If Evernote isn’t your thing, my backup program is obviously Photoshop. I actually use this by default over anything else. Create a blank image and import and place as many photos as you need to understand the concept. In addition to images with wardrobe and possible location ideas, some of my friends with more specific or developed concepts have broken it down further to include separate hair and makeup sections. If the idea of ​​creating a mood board is new to you, we recommend that you skip dividing it into sections and keep the overall concept of the board. What I’ve found is pre-makeup he has a quick conversation with an artist or hair stylist and they’re usually all on the same page when it comes to keeping the hair and make-up in line with the overall concept/idea. to be in

I like to imagine that in the olden days of concept development, there was a room with hundreds and thousands of images ripped from magazines and hastily pasted to the walls. Nowadays, it’s fairly easy to fill your desktop and his Dropbox folder with hundreds of images fetched from the Internet. We recommend learning how to use the Screen Cap or Print Screen feature when you start creating mood boards. This allows you to browse or something to catch your eye and store for later. I can’t tell you how many times I’ve seen a photo online and fell in love with it but was too busy to take it. That. The best advice here is to always keep inspiration in the back of your head, as it can appear anywhere.

*Disclaimer II: I agree that it’s cool to screenshot captions and share other photographers’ work, but this borders on very weird territory. I wouldn’t mind if someone took a picture of me and used it as inspiration for his concept board, but I doubt other people feel that way. So feel free to use the work of other photographers.


Depending on what you want to shoot, there are several places you might want to look when looking for a concept. One of the places I recommend, perhaps the most obvious, is the magazine website itself. From lifestyle concepts that I shoot to high fashion and couture styles that my peers shoot, there are literally thousands to choose from. On top of that, Pinterest is probably his second most used place to look for inspiration. The search/hashtag feature is really nice and shows just about anything I could be looking for…and some.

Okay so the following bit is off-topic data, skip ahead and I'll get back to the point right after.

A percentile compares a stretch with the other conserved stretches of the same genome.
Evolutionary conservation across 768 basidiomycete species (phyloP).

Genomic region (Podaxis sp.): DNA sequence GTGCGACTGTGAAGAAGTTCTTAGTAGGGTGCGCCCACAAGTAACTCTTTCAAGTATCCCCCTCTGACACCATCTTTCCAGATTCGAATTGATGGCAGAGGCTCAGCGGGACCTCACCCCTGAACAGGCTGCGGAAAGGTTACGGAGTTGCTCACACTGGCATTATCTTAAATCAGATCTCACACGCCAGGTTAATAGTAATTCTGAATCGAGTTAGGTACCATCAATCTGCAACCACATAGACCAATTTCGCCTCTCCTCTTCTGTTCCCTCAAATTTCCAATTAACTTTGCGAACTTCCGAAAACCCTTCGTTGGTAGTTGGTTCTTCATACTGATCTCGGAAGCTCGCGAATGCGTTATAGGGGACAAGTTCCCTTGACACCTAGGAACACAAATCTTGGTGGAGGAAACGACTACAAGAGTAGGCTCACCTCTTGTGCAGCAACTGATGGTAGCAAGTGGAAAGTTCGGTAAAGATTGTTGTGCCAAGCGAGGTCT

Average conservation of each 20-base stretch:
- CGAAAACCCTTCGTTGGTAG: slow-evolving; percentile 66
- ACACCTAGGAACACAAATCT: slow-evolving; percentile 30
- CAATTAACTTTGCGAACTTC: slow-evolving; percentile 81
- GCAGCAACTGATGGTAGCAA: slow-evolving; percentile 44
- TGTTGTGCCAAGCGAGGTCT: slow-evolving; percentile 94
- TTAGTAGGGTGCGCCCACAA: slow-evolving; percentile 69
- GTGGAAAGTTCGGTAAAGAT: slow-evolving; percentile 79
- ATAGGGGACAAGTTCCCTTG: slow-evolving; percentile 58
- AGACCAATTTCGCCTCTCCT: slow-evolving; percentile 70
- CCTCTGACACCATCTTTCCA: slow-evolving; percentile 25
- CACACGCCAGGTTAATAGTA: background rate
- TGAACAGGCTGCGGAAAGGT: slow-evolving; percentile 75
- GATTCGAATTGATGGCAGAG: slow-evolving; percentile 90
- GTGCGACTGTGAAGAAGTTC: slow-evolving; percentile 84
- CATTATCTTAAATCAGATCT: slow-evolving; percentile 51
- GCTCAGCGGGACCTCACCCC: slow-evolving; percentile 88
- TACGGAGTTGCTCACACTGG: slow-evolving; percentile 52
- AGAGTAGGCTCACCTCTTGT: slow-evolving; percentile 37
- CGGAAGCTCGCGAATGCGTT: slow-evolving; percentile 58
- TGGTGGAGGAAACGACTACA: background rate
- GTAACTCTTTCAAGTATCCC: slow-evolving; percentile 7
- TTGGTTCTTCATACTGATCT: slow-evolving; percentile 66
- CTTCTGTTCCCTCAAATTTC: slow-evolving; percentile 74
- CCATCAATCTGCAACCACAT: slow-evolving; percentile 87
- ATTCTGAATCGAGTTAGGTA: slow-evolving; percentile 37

I also enjoy visiting local retailers and websites to check out the latest catalogs and the latest style guides. No need to reinvent the wheel here.The purpose of the catalog is to show fashionable challengers which outfits work well with each other.They’ve already done the work for you. It’s also a great place to see all of the image sharing sites like Flickr, DeviantArt, 500px, Facebook, and of course Tumblr. Honestly, these days I tend to be filled with work that is quite different than what I am shooting, so I don’t spend much time on it.

Once you’ve gathered your images in Drive, use your image editor of choice to arrange them into a relatively cohesive moodboard, making sure all looks match each other and flow into something meaningful (As an aside, I highly recommend using a professional makeup artist, hair stylist, and wardrobe stylist for your shoot as it will give you a more professional look). Once you’ve created your mood board, review it to see if it matches what you’re trying to achieve, then send it to your team members.

All images in the moodboards above are copyright of their respective owners and used here for educational purposes. All images in this mood board are copyright of their respective owners and used here for educational purposes.

Future parts of this series will cover how this particular concept was developed, planned, communicated, shot, and much more.

*Disclaimer III: Moodboards, like anything else, are tools that, when used properly, can get you close enough to a particular or specific concept or idea you’re trying to achieve without actually copying someone else’s work. is. The photos may look similar, but the creative differences we as photographers bring to the table become apparent when you look at the final product. . Enjoy the difference in both approach and execution.

John Shell | Instagram | Vimeo